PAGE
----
Malicious hackers in recent weeks have infiltrated computer systems at universities in the U.S. and worldwide, leading to questions about the security of scientific research data, according to an official at the U.S. National Science Foundation.
The systems were located at universities and research facilities that operate high-performance computer centers, including facilities that are part of a project funded by the U.S. National Science Foundation (NSF) and called TeraGrid, said Sangtae Kim, director of the Division of Shared CyberInfrastructure at the NSF, an independent U.S. government agency.
Supercomputing centers at U.S. universities including the National Center for Supercomputing Applications (NCSA) at the University of Illinois at Urbana-Champaign and the Center for Advanced Computing Research (CACR) at the California Institute of Technology are partners in the TeraGrid project.
Systems at TeraGrid partner facilities were hacked, but no systems that make up TeraGrid itself were compromised, Kim said.
NSF does not know who was behind the attack, but believes it was part of a much larger action that affected high-end systems worldwide, including sites in Europe. Many of the compromised systems are connected to university research centers, he said.
Stanford University's Information and Technology Systems and Services (ITSS) group published a security alert on Saturday warning researchers about compromises of a number of systems running the Sun Solaris and Linux operating systems on the Stanford campus. The advisory also noted that the attacks were part of a move against "a large number of research institutions and high performance computing centers."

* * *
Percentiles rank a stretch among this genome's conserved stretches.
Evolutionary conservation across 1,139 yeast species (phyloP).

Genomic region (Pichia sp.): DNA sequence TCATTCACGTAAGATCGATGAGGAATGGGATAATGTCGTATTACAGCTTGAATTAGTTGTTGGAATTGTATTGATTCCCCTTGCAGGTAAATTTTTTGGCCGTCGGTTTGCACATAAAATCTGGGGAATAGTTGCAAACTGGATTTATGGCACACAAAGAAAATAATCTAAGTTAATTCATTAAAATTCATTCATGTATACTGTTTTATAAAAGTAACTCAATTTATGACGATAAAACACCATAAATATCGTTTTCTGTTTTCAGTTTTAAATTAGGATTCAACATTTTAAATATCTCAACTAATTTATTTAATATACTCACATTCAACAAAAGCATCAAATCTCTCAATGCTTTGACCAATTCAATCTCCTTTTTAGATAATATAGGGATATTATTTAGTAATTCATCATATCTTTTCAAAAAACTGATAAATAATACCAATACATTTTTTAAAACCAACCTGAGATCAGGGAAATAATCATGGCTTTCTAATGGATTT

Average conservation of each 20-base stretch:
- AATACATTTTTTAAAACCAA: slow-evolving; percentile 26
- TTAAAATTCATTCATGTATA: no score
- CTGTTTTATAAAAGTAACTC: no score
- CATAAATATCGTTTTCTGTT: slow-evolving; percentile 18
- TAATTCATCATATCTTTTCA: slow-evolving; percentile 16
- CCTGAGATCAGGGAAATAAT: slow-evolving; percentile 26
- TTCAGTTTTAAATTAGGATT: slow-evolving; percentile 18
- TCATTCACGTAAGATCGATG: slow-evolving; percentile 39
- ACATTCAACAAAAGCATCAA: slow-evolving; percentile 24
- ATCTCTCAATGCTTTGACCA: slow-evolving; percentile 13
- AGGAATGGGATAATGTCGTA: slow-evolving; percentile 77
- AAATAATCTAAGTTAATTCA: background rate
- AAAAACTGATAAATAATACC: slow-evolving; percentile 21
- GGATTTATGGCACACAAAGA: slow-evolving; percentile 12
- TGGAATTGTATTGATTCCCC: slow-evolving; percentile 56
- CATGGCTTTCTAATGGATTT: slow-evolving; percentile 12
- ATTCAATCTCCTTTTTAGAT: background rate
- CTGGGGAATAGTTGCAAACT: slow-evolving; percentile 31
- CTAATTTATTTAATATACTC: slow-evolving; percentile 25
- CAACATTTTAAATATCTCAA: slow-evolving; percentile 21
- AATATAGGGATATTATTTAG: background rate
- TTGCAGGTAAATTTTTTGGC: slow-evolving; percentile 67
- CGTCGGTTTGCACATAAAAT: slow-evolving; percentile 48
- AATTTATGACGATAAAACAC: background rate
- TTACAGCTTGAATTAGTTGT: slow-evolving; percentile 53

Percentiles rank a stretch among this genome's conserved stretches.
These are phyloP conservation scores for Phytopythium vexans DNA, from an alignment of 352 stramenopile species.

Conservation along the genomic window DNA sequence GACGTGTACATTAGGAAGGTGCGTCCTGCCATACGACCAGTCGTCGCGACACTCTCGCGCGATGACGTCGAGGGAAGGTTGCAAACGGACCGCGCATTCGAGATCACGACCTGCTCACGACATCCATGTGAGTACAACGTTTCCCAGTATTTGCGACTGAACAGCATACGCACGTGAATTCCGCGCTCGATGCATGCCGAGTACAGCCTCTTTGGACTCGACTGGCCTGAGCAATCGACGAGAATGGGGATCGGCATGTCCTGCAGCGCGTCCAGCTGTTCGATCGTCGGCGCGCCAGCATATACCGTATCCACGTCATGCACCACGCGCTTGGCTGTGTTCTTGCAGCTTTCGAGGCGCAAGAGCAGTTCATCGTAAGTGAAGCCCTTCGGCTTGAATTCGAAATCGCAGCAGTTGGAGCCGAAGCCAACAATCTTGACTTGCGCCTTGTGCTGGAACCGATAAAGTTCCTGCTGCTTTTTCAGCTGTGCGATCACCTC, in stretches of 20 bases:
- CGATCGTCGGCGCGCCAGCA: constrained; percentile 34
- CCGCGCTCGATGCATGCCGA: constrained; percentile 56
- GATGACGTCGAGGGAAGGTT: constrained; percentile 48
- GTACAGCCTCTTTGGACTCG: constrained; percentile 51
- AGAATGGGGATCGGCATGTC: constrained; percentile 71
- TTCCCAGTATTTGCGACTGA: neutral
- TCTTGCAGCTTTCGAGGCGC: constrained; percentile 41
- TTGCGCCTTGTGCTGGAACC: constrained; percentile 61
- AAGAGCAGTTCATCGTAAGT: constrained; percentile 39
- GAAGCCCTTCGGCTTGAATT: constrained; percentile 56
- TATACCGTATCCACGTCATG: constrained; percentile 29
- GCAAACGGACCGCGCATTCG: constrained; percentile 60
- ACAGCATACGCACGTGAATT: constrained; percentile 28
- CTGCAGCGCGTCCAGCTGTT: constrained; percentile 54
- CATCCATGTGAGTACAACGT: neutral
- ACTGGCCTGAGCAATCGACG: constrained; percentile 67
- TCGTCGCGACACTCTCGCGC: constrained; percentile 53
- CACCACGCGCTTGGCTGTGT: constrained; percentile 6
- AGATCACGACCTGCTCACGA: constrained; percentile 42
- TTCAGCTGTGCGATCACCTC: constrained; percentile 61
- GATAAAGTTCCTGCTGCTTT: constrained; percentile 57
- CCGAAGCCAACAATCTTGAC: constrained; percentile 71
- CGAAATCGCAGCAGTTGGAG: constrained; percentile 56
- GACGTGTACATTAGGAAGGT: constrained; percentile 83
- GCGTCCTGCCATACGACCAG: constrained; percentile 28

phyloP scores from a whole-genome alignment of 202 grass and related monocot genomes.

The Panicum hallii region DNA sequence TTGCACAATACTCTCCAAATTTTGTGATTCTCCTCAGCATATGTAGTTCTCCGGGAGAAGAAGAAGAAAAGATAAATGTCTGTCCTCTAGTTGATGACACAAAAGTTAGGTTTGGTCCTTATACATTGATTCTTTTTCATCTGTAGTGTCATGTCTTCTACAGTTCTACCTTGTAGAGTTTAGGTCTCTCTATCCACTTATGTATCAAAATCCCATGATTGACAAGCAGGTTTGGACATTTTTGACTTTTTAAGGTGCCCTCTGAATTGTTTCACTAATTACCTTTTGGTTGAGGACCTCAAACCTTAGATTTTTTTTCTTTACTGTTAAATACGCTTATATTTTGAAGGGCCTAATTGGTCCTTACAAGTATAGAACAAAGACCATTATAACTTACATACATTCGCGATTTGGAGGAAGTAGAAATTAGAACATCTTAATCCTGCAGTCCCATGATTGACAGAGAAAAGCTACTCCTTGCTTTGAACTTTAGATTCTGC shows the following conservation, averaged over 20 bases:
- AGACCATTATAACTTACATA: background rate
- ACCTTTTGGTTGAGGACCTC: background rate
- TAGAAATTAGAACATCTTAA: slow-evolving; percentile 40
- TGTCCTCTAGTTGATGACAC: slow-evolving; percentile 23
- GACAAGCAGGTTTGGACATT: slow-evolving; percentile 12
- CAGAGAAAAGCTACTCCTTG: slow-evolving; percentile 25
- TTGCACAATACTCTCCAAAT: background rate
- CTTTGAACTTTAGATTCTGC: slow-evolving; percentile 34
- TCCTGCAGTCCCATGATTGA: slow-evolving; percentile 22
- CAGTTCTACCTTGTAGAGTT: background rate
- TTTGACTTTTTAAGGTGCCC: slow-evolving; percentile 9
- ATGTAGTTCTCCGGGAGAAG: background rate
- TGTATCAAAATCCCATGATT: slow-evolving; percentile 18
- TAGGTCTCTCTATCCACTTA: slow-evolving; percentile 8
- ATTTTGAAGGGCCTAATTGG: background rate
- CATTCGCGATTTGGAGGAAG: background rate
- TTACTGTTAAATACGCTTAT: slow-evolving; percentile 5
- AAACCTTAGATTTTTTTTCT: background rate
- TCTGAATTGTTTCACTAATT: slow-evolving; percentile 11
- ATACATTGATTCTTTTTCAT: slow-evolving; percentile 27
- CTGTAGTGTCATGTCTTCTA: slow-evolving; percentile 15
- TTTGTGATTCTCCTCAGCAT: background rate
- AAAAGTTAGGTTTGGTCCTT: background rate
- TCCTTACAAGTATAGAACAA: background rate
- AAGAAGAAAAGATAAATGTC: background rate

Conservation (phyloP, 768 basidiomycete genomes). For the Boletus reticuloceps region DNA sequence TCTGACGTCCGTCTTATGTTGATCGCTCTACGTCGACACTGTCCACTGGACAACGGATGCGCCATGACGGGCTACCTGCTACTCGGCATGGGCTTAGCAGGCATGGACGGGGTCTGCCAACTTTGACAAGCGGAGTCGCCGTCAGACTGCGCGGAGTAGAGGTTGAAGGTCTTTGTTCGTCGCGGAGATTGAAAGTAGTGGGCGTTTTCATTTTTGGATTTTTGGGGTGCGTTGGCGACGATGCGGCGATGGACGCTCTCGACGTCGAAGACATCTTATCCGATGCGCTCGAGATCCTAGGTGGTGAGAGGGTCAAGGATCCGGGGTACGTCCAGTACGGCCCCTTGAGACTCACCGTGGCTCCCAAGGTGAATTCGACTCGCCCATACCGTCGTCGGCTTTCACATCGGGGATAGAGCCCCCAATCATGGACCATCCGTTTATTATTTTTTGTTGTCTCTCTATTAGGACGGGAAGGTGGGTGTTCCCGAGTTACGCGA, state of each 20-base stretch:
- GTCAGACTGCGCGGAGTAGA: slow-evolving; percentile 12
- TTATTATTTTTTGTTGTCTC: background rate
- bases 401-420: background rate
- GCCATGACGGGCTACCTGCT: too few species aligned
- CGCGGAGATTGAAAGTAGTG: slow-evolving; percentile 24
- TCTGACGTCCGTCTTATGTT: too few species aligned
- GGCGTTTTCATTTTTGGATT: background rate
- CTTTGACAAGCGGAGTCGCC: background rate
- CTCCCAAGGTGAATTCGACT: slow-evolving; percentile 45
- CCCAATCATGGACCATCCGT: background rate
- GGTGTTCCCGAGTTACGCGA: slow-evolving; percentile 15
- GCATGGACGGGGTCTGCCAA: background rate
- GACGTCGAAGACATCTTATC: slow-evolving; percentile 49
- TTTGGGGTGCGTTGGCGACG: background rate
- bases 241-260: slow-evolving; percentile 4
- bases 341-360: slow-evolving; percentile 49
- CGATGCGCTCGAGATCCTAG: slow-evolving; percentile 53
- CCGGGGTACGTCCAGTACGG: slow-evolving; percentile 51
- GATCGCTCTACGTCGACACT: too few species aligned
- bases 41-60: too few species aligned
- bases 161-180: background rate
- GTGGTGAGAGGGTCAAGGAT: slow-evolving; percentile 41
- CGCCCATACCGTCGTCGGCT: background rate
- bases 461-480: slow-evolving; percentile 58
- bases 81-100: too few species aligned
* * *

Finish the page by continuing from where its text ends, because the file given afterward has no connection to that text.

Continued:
The university became aware of the intrusions after users noticed discrepancies in the time of their last reported log-in, which indicated that their log-in information had been hijacked. Other systems began performing poorly or reporting errors after the intruders installed so-called "rootkits," or programs that allow the malicious hacker to disguise his or her presence and gather information such as user names and passwords from the compromised system, the ITSS alert said.
Attackers gained access to the systems by cracking or sniffing passwords from insecure network traffic such as Telnet remote communications sessions or from password files on other compromised systems, according to the alert.
Once logged on to a system, the attackers looked for systems that were not up to date with their operating system patches, then used known software exploits to elevate their privileges from user to administrator (or "root") status.
Other systems fell to hackers because of loose security configuration for Network File Service (NFS), a way to share files and directories over networks or the Internet. Many institutions applied loose security to these shared directories to "facilitate the distribution of system management and data processing tasks," the advisory said.
The ITSS group recommended that compromised systems be taken off the network and completely rebuilt, with new versions of the operating system and up-to-date patches installed.